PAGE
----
Prevalence rates in Cameroon vary from 5.5%  to 12% . Most HIV transmissions occur through sexual intercourse (90%) . The peak age of reported cases in 2004 was 25-49 years for both men (5.7%) and women (8.4%) . The prevalence is higher in urban than in rural residents. Also it is higher in people with most education . It is thought that HIV/AIDS prevalence on the one hand and relations between men and women on the other determine knowledge, opinions and attitudes relating to HIV/AIDS . The prevention of HIV/AIDS is difficult due to competing social problems, myths concerning condom use and HIV transmission, stigma towards persons living with AIDS, gender inequities, and conflict between practitioners of traditional and Western medicine [2,12]. Ignorance on HIV/AIDS status will hamper treatment and prevention. Therefore it is important to increase health-related knowledge about HIV/AIDS [1,2]. Both information about HIV/AIDS and confrontation with HIV/AIDS are considered to be important forces to influence peoples attitude toward HIV/AIDS, the latter being the most forceful one .
Many studies on HIV/AIDS in Cameroon have been performed, also on knowledge and attitudes in different ways [1,5,10,12-16] but few studies focused on the importance of HIV/AIDS knowledge in men alone [10,13]. There is a nationwide program on informing the people about HIV/AIDS since 2001  which started with the creation of the National AIDS Control Committee in 2000. This committee focused on voluntary counselling and testing (VCT) and awareness creation. According to the National Aids Control Committee website the first case of HIV was diagnosed in Cameroon in 1986.
To investigate the level of knowledge on HIV/AIDS among men in a rural area we performed a questionnaire study on the knowledge about HIV/AIDS in men living in Banga Bakundu, a rural village, Southwest Province, Cameroon. Since HIV/AIDS was discovered in the early 1980s [18-20] we also looked whether men becoming sexually active before there was general knowledge about HIV/AIDS might have a different level of knowledge and attitude compared to younger men.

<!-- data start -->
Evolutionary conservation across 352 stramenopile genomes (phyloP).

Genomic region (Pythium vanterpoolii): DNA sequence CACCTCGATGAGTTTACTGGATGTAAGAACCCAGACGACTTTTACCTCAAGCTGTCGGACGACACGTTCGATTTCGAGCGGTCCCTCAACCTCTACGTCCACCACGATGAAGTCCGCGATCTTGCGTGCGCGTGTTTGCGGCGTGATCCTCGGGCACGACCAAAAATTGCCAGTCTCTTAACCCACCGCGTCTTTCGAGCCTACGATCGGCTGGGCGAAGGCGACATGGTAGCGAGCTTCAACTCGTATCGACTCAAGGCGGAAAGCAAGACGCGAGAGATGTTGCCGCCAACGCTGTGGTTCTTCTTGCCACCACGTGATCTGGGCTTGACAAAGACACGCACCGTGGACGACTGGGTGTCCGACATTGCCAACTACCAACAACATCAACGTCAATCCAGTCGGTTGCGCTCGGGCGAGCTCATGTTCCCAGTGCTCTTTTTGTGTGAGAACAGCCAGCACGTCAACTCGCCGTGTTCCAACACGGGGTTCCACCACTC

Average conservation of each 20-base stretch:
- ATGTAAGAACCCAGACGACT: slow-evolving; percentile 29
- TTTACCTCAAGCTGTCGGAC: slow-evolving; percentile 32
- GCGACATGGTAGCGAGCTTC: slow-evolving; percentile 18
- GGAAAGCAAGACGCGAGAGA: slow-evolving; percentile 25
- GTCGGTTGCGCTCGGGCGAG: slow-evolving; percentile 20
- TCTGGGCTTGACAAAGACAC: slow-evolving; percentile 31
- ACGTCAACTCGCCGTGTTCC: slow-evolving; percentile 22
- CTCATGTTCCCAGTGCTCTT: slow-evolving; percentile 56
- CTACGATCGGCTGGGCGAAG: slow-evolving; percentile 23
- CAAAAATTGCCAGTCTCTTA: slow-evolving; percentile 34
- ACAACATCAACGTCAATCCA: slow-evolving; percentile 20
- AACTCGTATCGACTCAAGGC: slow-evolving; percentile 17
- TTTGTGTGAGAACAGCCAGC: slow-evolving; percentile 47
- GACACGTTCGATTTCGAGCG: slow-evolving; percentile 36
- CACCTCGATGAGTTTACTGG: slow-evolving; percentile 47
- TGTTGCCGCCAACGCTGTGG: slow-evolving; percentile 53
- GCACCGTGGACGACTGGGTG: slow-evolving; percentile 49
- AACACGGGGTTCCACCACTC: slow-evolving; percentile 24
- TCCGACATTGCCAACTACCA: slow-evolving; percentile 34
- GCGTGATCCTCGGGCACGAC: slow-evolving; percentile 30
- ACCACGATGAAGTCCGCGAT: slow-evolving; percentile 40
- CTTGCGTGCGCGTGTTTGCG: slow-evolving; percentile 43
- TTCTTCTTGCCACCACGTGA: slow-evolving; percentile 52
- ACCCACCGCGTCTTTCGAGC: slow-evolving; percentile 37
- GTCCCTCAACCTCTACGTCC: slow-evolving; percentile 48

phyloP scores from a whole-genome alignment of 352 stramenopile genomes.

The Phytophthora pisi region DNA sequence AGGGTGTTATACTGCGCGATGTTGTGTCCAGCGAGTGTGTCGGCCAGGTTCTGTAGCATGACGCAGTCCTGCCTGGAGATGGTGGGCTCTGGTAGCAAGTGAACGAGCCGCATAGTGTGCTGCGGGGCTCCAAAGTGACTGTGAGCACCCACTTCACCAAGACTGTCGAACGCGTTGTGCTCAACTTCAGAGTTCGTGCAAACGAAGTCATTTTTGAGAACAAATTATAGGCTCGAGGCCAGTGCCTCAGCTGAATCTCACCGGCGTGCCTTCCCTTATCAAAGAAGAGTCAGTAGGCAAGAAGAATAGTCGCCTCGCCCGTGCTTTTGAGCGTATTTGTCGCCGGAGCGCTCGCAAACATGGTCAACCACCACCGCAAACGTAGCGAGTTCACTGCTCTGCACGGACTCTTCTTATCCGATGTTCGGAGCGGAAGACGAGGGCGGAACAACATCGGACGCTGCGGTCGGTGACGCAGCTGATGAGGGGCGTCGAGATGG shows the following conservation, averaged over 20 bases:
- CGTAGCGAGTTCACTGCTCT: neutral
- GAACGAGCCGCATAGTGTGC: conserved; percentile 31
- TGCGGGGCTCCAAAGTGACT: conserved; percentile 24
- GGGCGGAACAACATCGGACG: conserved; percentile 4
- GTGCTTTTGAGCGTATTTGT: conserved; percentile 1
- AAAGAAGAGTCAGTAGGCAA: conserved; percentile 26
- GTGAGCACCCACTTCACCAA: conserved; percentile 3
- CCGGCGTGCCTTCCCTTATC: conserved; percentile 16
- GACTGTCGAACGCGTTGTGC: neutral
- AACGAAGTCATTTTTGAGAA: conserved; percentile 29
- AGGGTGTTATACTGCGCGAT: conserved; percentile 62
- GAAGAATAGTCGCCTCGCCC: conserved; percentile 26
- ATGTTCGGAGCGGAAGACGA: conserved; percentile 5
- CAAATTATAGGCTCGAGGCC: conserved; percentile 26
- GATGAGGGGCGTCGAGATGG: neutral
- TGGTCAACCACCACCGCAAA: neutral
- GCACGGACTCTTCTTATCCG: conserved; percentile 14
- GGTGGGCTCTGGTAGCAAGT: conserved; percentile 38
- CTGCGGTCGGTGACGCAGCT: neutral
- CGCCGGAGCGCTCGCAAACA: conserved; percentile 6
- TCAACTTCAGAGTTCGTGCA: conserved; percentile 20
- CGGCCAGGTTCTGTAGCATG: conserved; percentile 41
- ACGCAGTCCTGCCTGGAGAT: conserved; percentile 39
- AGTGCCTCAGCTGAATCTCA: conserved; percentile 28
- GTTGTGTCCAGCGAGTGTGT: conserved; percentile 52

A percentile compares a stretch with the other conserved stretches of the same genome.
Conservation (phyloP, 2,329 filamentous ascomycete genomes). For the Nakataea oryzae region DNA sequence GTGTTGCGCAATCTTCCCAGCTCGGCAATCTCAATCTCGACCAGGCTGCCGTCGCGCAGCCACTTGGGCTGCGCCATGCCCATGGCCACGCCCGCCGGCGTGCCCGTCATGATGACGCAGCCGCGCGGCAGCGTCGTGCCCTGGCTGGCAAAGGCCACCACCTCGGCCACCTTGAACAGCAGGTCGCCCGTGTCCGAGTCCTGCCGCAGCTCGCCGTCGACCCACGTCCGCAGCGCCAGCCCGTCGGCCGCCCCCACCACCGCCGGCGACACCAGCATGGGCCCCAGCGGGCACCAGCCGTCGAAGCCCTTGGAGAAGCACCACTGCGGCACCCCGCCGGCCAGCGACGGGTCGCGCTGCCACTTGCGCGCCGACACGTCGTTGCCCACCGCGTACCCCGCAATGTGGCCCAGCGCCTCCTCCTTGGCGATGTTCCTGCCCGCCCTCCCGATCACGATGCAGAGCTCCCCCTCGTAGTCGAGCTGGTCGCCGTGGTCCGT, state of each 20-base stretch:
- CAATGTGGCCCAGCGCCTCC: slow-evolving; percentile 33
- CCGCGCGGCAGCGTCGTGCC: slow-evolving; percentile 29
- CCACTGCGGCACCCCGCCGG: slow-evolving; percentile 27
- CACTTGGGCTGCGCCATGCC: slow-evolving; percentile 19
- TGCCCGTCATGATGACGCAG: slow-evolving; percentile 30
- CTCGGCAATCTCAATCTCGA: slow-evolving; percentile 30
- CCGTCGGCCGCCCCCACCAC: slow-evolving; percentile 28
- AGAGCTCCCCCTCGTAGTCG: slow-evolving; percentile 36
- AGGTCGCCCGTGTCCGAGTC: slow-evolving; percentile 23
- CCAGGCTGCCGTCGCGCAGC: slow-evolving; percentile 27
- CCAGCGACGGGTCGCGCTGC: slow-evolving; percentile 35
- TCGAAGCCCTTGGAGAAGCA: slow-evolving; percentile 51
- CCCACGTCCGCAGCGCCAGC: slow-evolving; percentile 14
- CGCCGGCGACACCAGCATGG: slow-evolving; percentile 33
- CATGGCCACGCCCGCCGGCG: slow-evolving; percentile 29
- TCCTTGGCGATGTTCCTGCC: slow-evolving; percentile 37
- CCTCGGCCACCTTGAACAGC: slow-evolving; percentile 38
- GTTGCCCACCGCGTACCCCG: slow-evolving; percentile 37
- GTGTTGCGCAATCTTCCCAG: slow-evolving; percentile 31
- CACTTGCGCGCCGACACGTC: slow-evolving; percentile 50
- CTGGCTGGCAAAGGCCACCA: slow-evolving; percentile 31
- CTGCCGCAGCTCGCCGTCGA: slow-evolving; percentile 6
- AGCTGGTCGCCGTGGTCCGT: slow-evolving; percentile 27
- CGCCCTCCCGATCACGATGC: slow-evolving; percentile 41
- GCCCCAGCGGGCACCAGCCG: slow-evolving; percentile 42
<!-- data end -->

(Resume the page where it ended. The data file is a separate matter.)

From January until April 2006 a total of 48 men , aged 17-66 years (mean 32, SD 12), were interviewed. The age of their partners (of the 36 who had a partner) ranged 15-48 years (mean 28, SD 9). All men gave oral informed consent. Demographic data are in Table 1.
The men originated from 26 different tribes, the most prevalent being Oroco and Metta (each 5), and Menka and Bakundu (each 4). Almost 44% were farmers, a little more than 18% students, the other 38% had all kind of different jobs. About 75% was married or had a stable relation. The median duration of the marriage was approximately 13 years. Twenty men had 1-3 children, 11 had 4 or more children. There were 105 children in total (61 girls). Most men finished primary school, more than 1/3 completed a secondary education. Their partners were equally educated.
Because HIV/AIDS was discovered in the early 1980s we divided the men in 2 groups: group I: ≤29 years, being those young enough to be able to have had knowledge about HIV/AIDS at the time of their first sexual contact, and group 2: those > 29 years who were not.
This study was performed by one interviewer (HPV) among randomly selected men older than 16 years of age visiting the outpatient clinic of the Apostolic Hospital, a 75 bed hospital in Banga Bakundu, Southwest Province, a rural English speaking area in Cameroon. Following oral informed consent, a semi-structured clinical interview was performed to obtain information about socio-demographic characteristics, sexual activity, knowledge about HIV/AIDS and its prevention (appendix 1).
To measure HIV knowledge we developed a questionnaire (see appendix 1), categorizing given answers in 4 domains: 1: demographic data, 2: sexual habits (4 items), 3: HIV knowledge (6 items), 4: prevention (5 items). The answers were written down (HPV), categorized and put in a database (HMK).
Statistical analysis was performed using SPSS-pc-17. Concerning data analysis we performed frequencies, descriptive, Pearson correlation coefficients and Student t test.